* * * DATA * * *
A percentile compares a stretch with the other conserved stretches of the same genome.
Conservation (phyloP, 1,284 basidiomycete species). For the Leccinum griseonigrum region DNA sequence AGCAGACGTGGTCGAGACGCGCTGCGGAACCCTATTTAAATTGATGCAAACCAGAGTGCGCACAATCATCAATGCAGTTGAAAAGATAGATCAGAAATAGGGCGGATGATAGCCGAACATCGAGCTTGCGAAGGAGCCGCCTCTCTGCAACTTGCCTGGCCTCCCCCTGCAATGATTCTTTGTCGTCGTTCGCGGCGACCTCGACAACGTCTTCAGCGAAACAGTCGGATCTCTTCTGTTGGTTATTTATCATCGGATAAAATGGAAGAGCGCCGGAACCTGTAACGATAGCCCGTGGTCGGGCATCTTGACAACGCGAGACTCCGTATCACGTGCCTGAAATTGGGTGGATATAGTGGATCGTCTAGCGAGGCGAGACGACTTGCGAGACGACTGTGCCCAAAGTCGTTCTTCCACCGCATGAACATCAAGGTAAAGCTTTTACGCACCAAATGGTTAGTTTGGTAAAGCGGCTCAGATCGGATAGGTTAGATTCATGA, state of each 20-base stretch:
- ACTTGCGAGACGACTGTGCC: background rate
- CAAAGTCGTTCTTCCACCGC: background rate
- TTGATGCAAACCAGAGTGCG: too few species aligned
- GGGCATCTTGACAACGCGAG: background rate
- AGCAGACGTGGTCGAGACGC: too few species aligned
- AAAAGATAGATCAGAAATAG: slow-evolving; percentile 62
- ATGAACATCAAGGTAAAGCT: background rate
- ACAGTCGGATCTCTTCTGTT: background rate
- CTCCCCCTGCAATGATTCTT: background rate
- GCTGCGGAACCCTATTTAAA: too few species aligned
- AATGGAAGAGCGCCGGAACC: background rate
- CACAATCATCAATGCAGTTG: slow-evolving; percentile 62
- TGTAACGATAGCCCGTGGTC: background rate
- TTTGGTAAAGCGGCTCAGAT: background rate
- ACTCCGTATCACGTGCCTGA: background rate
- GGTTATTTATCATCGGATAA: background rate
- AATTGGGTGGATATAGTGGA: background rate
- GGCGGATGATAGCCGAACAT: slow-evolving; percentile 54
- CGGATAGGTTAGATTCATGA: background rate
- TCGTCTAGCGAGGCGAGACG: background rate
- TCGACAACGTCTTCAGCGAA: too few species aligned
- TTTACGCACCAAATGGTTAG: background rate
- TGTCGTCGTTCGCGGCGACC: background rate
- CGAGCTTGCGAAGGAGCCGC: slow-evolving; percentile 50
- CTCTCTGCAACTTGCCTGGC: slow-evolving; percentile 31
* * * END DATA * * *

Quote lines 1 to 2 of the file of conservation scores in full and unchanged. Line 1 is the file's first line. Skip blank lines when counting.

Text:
A percentile compares a stretch with the other conserved stretches of the same genome.
Conservation (phyloP, 1,284 basidiomycete species). For the Leccinum griseonigrum region DNA sequence AGCAGACGTGGTCGAGACGCGCTGCGGAACCCTATTTAAATTGATGCAAACCAGAGTGCGCACAATCATCAATGCAGTTGAAAAGATAGATCAGAAATAGGGCGGATGATAGCCGAACATCGAGCTTGCGAAGGAGCCGCCTCTCTGCAACTTGCCTGGCCTCCCCCTGCAATGATTCTTTGTCGTCGTTCGCGGCGACCTCGACAACGTCTTCAGCGAAACAGTCGGATCTCTTCTGTTGGTTATTTATCATCGGATAAAATGGAAGAGCGCCGGAACCTGTAACGATAGCCCGTGGTCGGGCATCTTGACAACGCGAGACTCCGTATCACGTGCCTGAAATTGGGTGGATATAGTGGATCGTCTAGCGAGGCGAGACGACTTGCGAGACGACTGTGCCCAAAGTCGTTCTTCCACCGCATGAACATCAAGGTAAAGCTTTTACGCACCAAATGGTTAGTTTGGTAAAGCGGCTCAGATCGGATAGGTTAGATTCATGA, state of each 20-base stretch: